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Can my car be repossessed if I have no insurance?

Here's what you need to know...
  • Loans for the purchase of cars are given from banks, credit unions, and dealerships
  • If you default on your car loan, lenders are within their rights to repossess your vehicle
  • If you fail top purchase adequate coverage, lenders can sometimes repossess your vehicle
  • Lenders also have the option to purchase insurance and apply that cost to your existing loan
  • Understand all the details of your contract to avoid the possibility of your vehicle being repossessed

Cars are linked to almost everything in the life of Americans. They are used as our transportation to work, shopping, and to school. For that reason, most of us incur debt to purchase dependable transportation for ourselves.

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Many organizations lend money for the purchase and lease of automobiles. You can acquire a loan from:

  • Banks
  • Credit Unions
  • Automobile dealers
  • Auto lending companies

As a wise consumer, you should  go to several of these institutions to obtain the best prices for interest and fees. Another place to obtain information about consumer loans is through the Federal Trade Commission’s Consumer Information Division.

Until the obligation to the lending or leasing company is paid for that company has rights to the property financed which may lead to repossession.

These rights vary from state to state, but they usually include the right to repossess the automobile financed or leased should the purchaser reach default status in repayment.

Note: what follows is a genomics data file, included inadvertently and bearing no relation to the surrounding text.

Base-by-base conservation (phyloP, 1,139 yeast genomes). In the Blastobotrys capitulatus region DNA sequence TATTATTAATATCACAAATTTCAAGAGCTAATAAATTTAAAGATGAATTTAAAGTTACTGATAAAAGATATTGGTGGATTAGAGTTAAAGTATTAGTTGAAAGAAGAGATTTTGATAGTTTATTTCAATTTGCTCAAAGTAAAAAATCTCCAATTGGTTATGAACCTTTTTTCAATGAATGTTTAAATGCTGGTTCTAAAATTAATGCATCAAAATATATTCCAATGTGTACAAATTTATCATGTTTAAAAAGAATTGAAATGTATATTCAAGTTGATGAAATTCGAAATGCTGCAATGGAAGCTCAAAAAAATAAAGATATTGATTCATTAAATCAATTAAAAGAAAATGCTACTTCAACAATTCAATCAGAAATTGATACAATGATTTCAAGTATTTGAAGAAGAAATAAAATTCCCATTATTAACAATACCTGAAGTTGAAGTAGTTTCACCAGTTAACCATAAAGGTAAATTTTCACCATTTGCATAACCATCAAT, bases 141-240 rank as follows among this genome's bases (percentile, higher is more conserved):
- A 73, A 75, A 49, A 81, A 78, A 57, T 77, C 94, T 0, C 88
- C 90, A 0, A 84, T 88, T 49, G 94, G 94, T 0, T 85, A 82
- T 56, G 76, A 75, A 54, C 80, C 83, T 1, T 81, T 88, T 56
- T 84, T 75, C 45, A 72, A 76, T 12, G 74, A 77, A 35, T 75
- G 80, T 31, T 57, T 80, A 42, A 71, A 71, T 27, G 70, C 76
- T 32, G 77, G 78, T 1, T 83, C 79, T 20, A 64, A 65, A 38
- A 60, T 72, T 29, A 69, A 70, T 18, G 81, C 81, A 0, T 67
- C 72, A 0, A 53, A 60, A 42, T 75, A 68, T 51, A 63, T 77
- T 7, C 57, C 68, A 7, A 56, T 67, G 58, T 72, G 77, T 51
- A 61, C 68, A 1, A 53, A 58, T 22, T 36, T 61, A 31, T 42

The time limit for default varies from contract to contract and warrants careful reading of the documents you sign.

If you cannot find the time limit in the contract, ask the vendor for these details. Obviously, you do not intend to default on the contract, but circumstances arise occasionally when the money is just not there.

Clauses included in the financing contract may include the following:

  • Provisions for repossession of the item financed upon default of payment
  • Provisions for levying insurance costs upon failure to purchase insurance covering physical damage for the property being purchased
  • Provisions to allow for repossession of the financed item upon failure to purchase physical damage insurance

Comprehensive and Collision Insurance

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Physical damage insurance is referred to as comprehensive and collision insurance under the automobile insurance contract you purchase from your insurance company.

Detailed information on this coverage can be found by consulting your insurance policy or going to the consumer information portion of the National Association of Insurance Commissioners.

Comprehensive coverage provides reimbursement for damage to your car not caused by collision such as:

  • Theft
  • Hail
  • Hitting an animal

Collision coverage pays for damage from a collision with another object such as:

  • A car
  • A pothole
  • The vehicle flips over

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When Can Lenders Repossess Vehicles for Lack of Insurance?